Over the past several years, it has been very evident that Emperor Xi Jinping has promulgated his "Belt and Road Campaign" as a means to subjugate poorer countries in order to establish sources of raw materials, provide logistical support for China exports to other markets and fundamentally provide himself a prominent position on the world stage. It is clear that such a system was not needed to export their most recent new product, the COVID-19 pandemic, around the world. On the other hand, had the knowledge of the virus not been suppressed over a month, the virus outcome could have been better contained before millions of Chinese departed for the Lunar New Year holidays. Nonetheless, some western leaders chose to ignore the impending danger until it eventually landed on their home territories. Other leaders may have thought it would solve the economic issues of aging populations though many of them fall into that very category.
Interestingly, The New York Times published two critical Chinese articles before the Lunar New Year of 2018 and again in 2020 entitled With Blackface and Monkey Suit, Chinese Gala on Africa Causes Uproar (2018) and A Kenyan Painter Casts a Critical Eye on China's Role in Africa (2020). Two years ago, a four-hour Lunar New Year televised show was broadcast to some 800 million across China featuring blackface actors and African men in animal suits. The skit was set in Kenya, home to a newly Chinese-built railroad between the capital, Nairobi, and the coastal town of Mombasa as part of China's Belt and Road initiative. Chinese actress, Lou Naiming shown below, appeared with black makeup and an enlarged backside saying: "I love Chinese people. I love China."
Strangely, the city of Wuhan, China, which has become a COVID-19 household name around the world, was the host of a photographic exhibit in 2015 that included African animals-baboons, cheetahs, gorillas-juxtaposed with close-up photos of African faces. A Kenyan artist, Michael Soi, has taken the issues to heart and questioned the motivation of his own government as well as that of Emperor Xi. In the painting shown below, one of 100 on the same theme, Emperor Xi appears as a larger-than-life figure who has developed a local following because of the largesse of his briefcase.
Michael Soi's collection, "China Loves Africa," questions the reasons for China's engagement, the role of leaders on both sides and the consequences for his fellow citizens. To the relief of the Chinese, Mr. Soi indicated he was ready to move on to a new theme. Sadly, we would all like to do the same with COVID-19 but that is not realistic. The artist points out that China is the latest in a long line of outside powers intent on plundering Africa's natural resources. Mr. Soi said, "No one is philanthropic for no apparent reason. All this generosity is suspect. The bad leadership that exists in Africa is something they knew they could come and capitalize on." His message has been effective as he has sold 99 of the 100 "China Loves Africa" pieces all over the world. He hopes the widespread distribution of his works will keep the China-African relations discussion alive for a long time. Who would have thought you could milk a panda as shown below.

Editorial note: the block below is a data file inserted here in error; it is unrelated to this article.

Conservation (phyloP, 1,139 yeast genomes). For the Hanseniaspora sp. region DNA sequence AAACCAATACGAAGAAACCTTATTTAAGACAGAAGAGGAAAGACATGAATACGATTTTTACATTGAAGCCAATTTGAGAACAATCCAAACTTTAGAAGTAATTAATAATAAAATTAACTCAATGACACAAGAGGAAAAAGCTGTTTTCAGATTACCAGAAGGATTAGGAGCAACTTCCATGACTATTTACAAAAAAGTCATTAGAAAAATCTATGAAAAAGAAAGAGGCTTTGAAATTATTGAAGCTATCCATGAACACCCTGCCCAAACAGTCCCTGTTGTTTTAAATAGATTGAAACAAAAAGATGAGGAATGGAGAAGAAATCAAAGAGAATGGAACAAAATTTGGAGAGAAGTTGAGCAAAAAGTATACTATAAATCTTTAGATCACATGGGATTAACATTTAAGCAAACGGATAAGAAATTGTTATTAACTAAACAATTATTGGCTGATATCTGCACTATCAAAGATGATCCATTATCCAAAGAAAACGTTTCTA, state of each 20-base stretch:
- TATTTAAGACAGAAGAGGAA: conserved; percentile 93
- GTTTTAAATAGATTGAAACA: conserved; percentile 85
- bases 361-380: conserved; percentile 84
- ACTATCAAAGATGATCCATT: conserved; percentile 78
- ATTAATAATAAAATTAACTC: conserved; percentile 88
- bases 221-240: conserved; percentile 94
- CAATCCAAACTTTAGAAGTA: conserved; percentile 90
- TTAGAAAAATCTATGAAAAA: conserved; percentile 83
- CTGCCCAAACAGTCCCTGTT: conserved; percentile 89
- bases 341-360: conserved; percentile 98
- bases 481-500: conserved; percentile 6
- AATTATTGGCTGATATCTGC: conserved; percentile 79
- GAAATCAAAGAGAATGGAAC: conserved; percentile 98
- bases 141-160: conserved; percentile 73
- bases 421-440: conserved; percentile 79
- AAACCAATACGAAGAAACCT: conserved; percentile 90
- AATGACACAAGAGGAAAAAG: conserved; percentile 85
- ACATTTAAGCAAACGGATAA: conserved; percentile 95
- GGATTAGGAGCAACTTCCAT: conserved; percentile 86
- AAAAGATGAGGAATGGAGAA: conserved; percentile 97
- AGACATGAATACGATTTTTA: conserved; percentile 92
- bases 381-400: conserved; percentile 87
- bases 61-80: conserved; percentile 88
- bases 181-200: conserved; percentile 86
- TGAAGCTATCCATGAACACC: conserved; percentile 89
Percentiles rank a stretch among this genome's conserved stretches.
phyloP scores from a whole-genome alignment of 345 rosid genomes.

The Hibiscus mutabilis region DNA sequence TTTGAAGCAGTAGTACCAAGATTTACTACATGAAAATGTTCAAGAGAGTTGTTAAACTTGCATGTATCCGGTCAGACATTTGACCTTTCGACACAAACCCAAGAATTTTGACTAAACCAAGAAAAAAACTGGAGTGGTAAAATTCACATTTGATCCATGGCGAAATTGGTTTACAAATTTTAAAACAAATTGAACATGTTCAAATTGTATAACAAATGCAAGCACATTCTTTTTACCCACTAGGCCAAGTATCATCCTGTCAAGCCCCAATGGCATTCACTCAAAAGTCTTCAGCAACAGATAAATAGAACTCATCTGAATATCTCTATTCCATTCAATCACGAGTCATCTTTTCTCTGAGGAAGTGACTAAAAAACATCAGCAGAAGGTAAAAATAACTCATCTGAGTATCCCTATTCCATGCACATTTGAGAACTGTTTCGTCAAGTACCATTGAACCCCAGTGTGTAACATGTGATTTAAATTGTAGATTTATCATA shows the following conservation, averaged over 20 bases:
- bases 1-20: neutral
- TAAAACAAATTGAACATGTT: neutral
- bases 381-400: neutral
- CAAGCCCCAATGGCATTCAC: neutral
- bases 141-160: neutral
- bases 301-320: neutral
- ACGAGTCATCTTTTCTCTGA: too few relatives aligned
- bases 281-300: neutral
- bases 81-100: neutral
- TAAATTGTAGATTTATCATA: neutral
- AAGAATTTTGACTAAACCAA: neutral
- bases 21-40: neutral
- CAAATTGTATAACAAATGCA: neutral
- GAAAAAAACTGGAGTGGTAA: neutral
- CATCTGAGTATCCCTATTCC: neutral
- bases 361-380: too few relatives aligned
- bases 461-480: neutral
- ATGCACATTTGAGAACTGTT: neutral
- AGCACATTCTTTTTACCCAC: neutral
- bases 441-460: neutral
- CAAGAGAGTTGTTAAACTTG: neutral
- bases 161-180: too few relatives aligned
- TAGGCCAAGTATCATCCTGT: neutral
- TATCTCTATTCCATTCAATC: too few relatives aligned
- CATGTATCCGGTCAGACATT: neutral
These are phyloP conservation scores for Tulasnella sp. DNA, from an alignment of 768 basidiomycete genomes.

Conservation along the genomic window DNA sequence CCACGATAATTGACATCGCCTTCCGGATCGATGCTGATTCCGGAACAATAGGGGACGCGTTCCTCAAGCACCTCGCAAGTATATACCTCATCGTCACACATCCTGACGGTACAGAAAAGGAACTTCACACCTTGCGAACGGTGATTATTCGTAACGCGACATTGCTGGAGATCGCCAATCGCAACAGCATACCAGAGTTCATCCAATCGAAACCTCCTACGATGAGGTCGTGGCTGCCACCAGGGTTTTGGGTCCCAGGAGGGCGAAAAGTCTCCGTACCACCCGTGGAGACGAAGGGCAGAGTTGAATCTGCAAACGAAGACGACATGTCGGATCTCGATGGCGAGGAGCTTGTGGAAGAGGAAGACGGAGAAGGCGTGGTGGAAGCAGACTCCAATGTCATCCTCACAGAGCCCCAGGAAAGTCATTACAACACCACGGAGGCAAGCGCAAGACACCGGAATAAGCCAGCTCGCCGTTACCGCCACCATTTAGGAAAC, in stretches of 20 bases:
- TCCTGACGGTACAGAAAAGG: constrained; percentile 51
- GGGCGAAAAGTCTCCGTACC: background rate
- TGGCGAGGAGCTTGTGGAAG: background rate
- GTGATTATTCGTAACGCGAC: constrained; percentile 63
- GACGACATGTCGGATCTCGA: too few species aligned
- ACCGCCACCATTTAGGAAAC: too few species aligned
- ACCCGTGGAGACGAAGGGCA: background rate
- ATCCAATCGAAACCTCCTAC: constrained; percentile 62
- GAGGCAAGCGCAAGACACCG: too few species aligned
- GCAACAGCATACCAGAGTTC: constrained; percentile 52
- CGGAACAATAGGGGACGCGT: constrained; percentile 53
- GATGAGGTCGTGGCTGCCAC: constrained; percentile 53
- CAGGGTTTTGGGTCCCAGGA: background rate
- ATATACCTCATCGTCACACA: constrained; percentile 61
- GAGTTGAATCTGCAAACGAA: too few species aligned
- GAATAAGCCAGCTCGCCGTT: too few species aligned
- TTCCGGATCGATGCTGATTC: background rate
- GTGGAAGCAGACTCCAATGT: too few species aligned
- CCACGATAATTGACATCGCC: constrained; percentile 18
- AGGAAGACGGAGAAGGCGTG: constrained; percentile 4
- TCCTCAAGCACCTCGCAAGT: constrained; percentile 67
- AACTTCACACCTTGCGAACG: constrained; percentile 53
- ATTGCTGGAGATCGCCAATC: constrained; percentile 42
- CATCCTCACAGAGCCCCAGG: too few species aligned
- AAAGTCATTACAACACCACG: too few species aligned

The Economist published in their March 26, 2020 edition that Relations between China and America are Infected with Coronavirus which is depicted in the image below. The U.S. leadership seems to have attacked China for the virus while ignoring its own weakness in recognizing the gravity of the pandemic. Moreover, it is most unfortunate that in 2018 the U.S. eliminated the National Security Council directorate charged with responsibility for pandemic disease. Confrontations in trade wars are to be expected but the solution to a pandemic requires the cooperation of everyone though humanitarian concerns are not necessarily foremost in the minds of bullies who lack compassion.
Richard Luscombe published an article in The Guardian entitled Impossible to Comprehend: Stephen King on Horrors of Trump and Coronavirus. Four decades have passed since Stephen King wrote The Stand, his acclaimed novel about a deadly influenza wiping out most of our civilization. Therefore, Stephen King has been very open in his disbelief that authorities did not see the coronavirus crisis coming, nor take precautionary steps once it was aware of it. He said, "People are saying, We are living in a Stephen King world...I wish we weren't." We are all with you in that regard and woefully disappointed in our respective governments.